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Selective Augmentation of Stem Cell Populations in Structural Fat Grafts for Maxillofacial Surgery

  • Luigi Clauser ,

    Contributed equally to this work with: Luigi Clauser, Letizia Ferroni

    Affiliation Unit of Cranio Maxillo Facial Surgery, Center for Craniofacial Deformities and Orbital Surgery – Reference Center for Rare Disease, Sant'Anna Hospital and University, Cona, Ferrara, Italy

  • Letizia Ferroni ,

    Contributed equally to this work with: Luigi Clauser, Letizia Ferroni

    Affiliation Department of Biomedical Sciences, University of Padova, Padova, Italy

  • Chiara Gardin,

    Affiliation Department of Biomedical Sciences, University of Padova, Padova, Italy

  • Riccardo Tieghi,

    Affiliation Unit of Cranio Maxillo Facial Surgery, Center for Craniofacial Deformities and Orbital Surgery – Reference Center for Rare Disease, Sant'Anna Hospital and University, Cona, Ferrara, Italy

  • Manlio Galiè,

    Affiliation Unit of Cranio Maxillo Facial Surgery, Center for Craniofacial Deformities and Orbital Surgery – Reference Center for Rare Disease, Sant'Anna Hospital and University, Cona, Ferrara, Italy

  • Giovanni Elia,

    Affiliation Unit of Cranio Maxillo Facial Surgery, Center for Craniofacial Deformities and Orbital Surgery – Reference Center for Rare Disease, Sant'Anna Hospital and University, Cona, Ferrara, Italy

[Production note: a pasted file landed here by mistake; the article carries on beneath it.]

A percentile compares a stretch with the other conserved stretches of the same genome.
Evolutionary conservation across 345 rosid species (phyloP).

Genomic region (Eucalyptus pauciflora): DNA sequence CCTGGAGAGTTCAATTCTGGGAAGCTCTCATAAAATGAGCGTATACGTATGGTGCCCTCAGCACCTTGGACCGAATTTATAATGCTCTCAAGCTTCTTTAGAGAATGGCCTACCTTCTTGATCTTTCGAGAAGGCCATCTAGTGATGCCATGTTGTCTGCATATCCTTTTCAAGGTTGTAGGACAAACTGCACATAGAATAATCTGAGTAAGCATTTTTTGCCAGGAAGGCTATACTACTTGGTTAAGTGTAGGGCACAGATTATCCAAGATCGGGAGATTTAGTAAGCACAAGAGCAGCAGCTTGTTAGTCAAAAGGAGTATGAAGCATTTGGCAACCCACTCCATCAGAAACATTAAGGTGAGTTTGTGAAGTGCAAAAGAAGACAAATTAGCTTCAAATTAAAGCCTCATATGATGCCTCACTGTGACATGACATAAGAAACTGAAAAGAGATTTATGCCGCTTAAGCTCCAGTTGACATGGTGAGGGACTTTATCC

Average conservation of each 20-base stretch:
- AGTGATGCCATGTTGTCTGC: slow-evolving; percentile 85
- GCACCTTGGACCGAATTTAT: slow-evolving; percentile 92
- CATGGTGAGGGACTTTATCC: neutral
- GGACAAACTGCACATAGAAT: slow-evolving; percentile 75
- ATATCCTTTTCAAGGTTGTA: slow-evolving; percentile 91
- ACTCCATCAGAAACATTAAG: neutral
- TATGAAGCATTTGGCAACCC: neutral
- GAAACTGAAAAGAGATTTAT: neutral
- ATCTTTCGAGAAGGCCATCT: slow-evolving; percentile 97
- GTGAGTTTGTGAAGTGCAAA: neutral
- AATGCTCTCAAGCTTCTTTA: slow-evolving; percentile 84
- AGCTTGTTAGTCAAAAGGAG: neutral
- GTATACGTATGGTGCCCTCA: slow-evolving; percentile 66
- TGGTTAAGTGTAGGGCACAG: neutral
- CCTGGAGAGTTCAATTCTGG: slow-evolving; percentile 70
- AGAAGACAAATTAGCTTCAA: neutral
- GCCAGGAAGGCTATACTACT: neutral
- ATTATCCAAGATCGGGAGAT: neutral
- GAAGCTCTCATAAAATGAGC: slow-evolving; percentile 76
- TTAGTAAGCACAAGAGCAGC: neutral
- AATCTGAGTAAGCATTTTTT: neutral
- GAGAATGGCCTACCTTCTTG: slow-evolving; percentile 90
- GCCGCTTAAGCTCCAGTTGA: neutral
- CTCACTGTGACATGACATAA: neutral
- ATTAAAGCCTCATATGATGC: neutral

• Adriano Piattelli,

    Affiliation Department of Medical, Oral, and Biotechnological Sciences, University of Chieti-Pescara, Chieti, Italy

  • Paolo Pinton,

    Affiliation Department of Morphology, Surgery and Experimental Medicine, Section of Pathology Oncology and Experimental Biology, University of Ferrara, Ferrara, Italy

  • Eriberto Bressan,

    Affiliation Department of Neurosciences, University of Padova, Padova, Italy

  • Barbara Zavan

    barbara.zavan@unipd.it

    Affiliation Department of Biomedical Sciences, University of Padova, Padova, Italy

Selective Augmentation of Stem Cell Populations in Structural Fat Grafts for Maxillofacial Surgery

  • Luigi Clauser, 
  • Letizia Ferroni, 
  • Chiara Gardin, 
  • Riccardo Tieghi, 
  • Manlio Galiè, 
  • Giovanni Elia, 
  • Adriano Piattelli, 
  • Paolo Pinton, 
  • Eriberto Bressan, 
  • Barbara Zavan
PLOS
x

Abstract

Structural fat grafting utilizes the centrifugation of liposuction aspirates to create a graded density of adipose tissue. This study was performed to qualitatively investigate the effects of centrifugation on stem cells present in adipose tissue. Liposuction aspirates were obtained from healthy donors and either not centrifuged or centrifuged at 1,800 rpm for 3 minutes. The obtained fat volumes were divided into three layers and then analyzed. The results demonstrate that centrifugation induces a different distribution of stem cells in the three layers. The high-density layer displays the highest expression of mesenchymal stem cell and endothelial markers. The low-density layer exhibits an enrichment of multipotent stem cells. We conclude that appropriate centrifugation concentrates stem cells. This finding may influence the clinical practice of liposuction aspirate centrifugation and enhance graft uptake.

Introduction